My mother takes Theo up to her house in Pennsylvania about one weekend a month. The days right before my Mom comes to get him I am so beyond thrilled to be getting some "me time" that I can hardly wait for it to get here. For those three or four days that he is gone, I get to sleep all through the night, sleep in late the following morning, go out with my girlfriends and have a blast, and just basically do whatever it is I feel like doing. And trust me, as a very single mom, by the time his PA visits come along I am in sore need of the time "off", as it were.
Here's the thing: when she comes and I am getting him ready I start to feel a pit growing in my stomach. As I stand on the curb waving Goodbye to my son and yelling my "I love yous", I feel like I've been emptied of something huge inside. Then I go upstairs and face my quiet, empty apartment and feel ridiculously lost. I shake it off fairly easily, go about my business for the evening and finally go to bed at some point later in the night. Then I wake up the next morning, face the stillness of this place with a slight sense of dread, and actually have to force myself to remember that he is only gone for a couple of days, and that these little vacations away from each other are an invaluable way to re-energize myself, renew the value of our connection, and remind myself that I must, MUST have other reasons to live besides my son. It is, in my opinion, way too unhealthy to live solely for your children. Much, much sooner than later, your small children grow up, and although you as their parent will always be their foundation, your physical nearness becomes less and less of an imperative. They grow, and rightfully so, they grow away from you. They value their connections with their friends, sports, or whatever else they have going on way more than they value their time spent with you. My son, no matter how much he loves me, will probably not choose to spend time with me over his friends when he is 13 or 14 years old. He'll want to play ball and video games, go to the movies with his friends, or whatever else is popular then; as it should be. Then what? If I haven't nurtured myself and my life along the way, my growing "insignificance" will be excruciating. I don't want that for myself. So, I continue to nurture my friendships to the extent allowed by my time and abilities, I continue to work at my career as a freelance writer, I further my spiritual studies and practices, and I try to find new ways to add value and meaning to my life. Sometimes, to be quite frank, it feels like BS - like I'm only doing it precisely to ensure that I am not a sad sap of a mom whose sole focus in life is to dote on her child. And maybe that is true. But I was ME for 34 years before my son was born, and I will continue to be ME once my son is gone from my home and off living his own life. That person, that ME, deserves to be acknowledged and nurtured almost as much as my son does.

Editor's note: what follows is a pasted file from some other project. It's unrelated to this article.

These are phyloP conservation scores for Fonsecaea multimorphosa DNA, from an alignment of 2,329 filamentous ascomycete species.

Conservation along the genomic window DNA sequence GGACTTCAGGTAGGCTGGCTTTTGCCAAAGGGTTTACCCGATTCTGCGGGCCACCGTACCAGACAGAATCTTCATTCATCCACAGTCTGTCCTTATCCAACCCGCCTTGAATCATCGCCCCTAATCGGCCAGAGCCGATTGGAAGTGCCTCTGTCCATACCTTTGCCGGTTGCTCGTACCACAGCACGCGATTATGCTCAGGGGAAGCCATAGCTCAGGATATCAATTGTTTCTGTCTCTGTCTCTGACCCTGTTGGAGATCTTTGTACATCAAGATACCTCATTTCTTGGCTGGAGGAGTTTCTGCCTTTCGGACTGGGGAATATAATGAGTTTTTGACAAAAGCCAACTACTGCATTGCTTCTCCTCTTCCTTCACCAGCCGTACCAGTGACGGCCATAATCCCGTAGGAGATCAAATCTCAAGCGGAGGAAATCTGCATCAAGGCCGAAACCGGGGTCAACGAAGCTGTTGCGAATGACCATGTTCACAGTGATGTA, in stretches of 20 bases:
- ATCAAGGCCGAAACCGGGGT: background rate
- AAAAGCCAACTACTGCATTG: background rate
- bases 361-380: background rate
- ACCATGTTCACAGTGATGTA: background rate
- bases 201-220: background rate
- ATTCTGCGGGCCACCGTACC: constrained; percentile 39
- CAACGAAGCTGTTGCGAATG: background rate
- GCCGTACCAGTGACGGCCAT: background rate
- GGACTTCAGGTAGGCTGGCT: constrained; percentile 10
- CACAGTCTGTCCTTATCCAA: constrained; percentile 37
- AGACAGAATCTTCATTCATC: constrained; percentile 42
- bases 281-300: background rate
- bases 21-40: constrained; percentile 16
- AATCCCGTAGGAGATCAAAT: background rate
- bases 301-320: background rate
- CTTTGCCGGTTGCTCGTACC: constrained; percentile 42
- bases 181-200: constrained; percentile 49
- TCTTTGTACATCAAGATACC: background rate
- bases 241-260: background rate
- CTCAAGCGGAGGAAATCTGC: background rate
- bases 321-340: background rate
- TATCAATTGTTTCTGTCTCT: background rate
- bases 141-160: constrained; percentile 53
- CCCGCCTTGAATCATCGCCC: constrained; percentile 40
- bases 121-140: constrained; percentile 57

So, with that said, I will take this time to give to myself. To ensure that I am a whole person. Ironically, I think this too will make me a better mother for my son. I, as his primary role model for being a healthy adult, will show him that to be whole, I must be well-rounded. It is one of the things I want most for my child, and for myself.
I love you, Pun'kin. I love you so greatly, I'm going to try not to think about you so much for the next few days, I'm going to live as if all I have are my own whims and self-indulgences, and I am going to recharge my battery and renew my connection to selfish pleasure - so that when you come back to Mommy's arms, they will be arms lightened by release; all the better to carry the wondrous, joyful and blessed weight of Motherhood.